Vic prison hearings still raising concern

·3-min read

Victorian prisoners are still subject to secretive disciplinary hearings rife with potential unfairness, an independent report has found.

The 90-page Victorian Ombudsmen report released on Wednesday said undocumented pre-hearing discussions appear widespread and prisoners were often not given reasons for decisions or enough information about the charge.

It also identified a lack of discretion in escalating minor offences to a formal disciplinary hearing, placing an additional burden on staff and prisoners.

The prison disciplinary process deals with prisoners who break facility rules, with some 10,000 hearings a year taking place across Victoria's network of 14 prisons.

Ombudsman Deborah Glass said complaints to her office had continued despite most of her predecessor's recommendations from a 2011 report into the issue being accepted.

"Ultimately, while we found improvements in some areas since 2011, disciplinary hearings in Victorian prisons are still carried out 'in the dark' with insufficient scrutiny, oversight or transparency," she wrote in the report.

"While we observed some good practices and decisions, the potential for unfairness is still rife."

Examples included a prisoner officer reportedly reneging on a backroom offer to a prisoner whom he told would not be taken off methadone if he pleaded guilty, and the charging of a suicidal prisoner after he resisted a strip-search - despite him apologising the next day.

Prisoners found guilty of breaches can lose opportunities for parole and be stripped of other privileges including telephone calls, out-of-cell time, and contact visits with family.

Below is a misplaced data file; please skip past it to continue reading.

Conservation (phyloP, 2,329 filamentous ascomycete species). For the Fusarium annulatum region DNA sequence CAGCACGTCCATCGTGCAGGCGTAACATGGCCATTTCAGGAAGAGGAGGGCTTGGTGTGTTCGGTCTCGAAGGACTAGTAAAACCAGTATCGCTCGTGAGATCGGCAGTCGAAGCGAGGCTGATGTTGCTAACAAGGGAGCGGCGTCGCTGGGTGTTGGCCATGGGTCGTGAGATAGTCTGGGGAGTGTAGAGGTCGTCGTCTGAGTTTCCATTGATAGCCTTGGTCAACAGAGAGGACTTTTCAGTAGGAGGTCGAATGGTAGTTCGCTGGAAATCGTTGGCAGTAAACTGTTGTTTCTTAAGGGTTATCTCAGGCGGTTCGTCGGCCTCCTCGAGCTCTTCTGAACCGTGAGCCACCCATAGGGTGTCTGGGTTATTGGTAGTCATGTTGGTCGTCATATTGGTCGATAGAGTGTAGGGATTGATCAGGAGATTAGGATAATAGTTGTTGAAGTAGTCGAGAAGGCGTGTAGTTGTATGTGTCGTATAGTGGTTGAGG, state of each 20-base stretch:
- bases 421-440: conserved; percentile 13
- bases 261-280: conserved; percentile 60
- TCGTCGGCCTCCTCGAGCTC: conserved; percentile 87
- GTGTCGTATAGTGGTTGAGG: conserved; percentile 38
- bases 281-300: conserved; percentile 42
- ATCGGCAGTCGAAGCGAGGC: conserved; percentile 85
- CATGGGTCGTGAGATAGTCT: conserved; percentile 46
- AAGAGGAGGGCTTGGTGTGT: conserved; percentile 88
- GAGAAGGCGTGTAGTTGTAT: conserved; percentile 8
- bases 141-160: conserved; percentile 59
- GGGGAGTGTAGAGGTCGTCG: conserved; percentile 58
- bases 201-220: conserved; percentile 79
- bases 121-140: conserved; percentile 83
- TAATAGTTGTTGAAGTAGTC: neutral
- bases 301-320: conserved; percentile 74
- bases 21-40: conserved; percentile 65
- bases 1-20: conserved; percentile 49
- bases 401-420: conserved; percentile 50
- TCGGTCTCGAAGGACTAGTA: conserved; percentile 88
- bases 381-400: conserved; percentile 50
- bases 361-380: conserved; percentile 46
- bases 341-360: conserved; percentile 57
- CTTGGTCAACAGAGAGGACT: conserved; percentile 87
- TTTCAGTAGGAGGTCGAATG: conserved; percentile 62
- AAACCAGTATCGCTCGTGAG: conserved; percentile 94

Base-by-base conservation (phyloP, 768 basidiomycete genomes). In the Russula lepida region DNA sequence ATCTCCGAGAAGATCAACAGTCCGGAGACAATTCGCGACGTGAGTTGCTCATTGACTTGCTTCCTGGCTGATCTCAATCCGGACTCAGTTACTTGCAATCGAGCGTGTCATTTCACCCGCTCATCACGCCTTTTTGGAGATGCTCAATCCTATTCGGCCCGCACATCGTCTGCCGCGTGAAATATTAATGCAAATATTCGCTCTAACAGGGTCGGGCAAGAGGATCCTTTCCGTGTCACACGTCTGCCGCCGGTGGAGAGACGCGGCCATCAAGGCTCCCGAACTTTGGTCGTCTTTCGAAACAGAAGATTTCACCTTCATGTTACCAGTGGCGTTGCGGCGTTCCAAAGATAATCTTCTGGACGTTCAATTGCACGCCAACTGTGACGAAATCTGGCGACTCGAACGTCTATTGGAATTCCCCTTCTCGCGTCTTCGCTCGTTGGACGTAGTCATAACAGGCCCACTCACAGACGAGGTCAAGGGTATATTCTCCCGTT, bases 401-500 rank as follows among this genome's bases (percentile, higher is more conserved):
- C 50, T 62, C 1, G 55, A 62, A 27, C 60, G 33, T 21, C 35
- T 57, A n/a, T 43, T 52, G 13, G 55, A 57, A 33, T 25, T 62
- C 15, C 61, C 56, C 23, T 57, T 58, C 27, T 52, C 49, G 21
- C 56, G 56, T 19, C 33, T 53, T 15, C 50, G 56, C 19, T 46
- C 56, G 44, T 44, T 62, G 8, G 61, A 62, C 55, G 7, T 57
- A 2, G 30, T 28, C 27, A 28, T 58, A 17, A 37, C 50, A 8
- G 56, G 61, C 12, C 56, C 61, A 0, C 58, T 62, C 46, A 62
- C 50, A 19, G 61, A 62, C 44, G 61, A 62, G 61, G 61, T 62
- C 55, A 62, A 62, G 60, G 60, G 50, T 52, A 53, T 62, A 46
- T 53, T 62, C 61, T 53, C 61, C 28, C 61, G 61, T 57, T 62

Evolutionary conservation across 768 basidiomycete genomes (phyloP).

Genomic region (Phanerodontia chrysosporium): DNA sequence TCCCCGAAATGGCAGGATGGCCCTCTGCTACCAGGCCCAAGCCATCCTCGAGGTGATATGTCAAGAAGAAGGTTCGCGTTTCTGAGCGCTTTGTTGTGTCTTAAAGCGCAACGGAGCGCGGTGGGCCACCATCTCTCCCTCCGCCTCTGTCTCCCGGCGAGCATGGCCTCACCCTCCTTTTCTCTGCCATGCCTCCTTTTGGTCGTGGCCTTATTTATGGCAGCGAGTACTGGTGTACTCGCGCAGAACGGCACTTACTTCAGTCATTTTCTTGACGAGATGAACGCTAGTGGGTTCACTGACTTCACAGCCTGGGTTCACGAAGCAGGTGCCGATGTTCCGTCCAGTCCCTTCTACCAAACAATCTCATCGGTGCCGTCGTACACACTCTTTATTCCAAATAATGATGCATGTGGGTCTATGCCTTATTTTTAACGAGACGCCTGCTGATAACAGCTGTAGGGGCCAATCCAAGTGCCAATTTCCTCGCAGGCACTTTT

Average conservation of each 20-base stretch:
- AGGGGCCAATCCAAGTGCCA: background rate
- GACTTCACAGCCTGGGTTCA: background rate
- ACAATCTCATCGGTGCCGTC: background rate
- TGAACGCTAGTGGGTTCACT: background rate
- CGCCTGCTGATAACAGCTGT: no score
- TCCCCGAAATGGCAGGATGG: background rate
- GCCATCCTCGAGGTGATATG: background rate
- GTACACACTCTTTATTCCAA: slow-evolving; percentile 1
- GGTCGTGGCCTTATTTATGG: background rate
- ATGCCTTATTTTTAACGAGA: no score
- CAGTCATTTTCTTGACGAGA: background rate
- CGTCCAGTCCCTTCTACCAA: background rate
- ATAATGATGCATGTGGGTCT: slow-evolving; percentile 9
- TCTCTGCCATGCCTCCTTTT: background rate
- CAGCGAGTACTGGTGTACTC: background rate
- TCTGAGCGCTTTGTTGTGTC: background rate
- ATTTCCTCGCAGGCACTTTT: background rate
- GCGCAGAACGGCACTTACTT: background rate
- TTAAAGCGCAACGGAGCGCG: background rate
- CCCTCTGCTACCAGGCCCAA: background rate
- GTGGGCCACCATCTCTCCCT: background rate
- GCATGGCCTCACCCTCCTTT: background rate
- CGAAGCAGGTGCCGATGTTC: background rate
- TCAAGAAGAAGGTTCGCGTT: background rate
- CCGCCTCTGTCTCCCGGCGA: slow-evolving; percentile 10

Ms Glass noted prisoners found guilty of a breach currently had no right of review other than to apply to the Supreme Court.

"In what other system is someone directed to the Supreme Court when their alleged transgression has been judged by their keeper," she said.

Invoking the words of former South African president Nelson Mandela, who spent more than 27 years in jail, Ms Glass said a nation should not be judged by how it treats its highest citizens but its lowest.

"Fairness for prisoners may not be a popular subject, but the lack of it damages our reputation as a civilised society," she wrote.

She added Corrections Victoria had nothing to fear by adopting her six recommendations to improve fairness and transparency in what she described as a "notoriously opaque process".

The first three recommendations are supported in principle, while the others will be considered as part of the government's recently announced independent review into Victoria's prison system culture.

"(It) will provide further opportunities for Corrections Victoria to address issues raised by the Ombudsman," a Department of Justice and Community Safety spokeswoman told AAP.


* Develop an internal review mechanism for disciplinary hearings

* Establish a dedicated team responsible for conducting disciplinary hearings

* Implement a strategy to reduce minor offences proceeding to hearings

* Require hearing officers to record written reasons for disciplinary outcomes and make these available to prisoners upon request

* Implement measures to improve prisoner understanding and experiences of the disciplinary hearing process

* Investigate integrating disciplinary hearing processes and files into a centralised electronic records system

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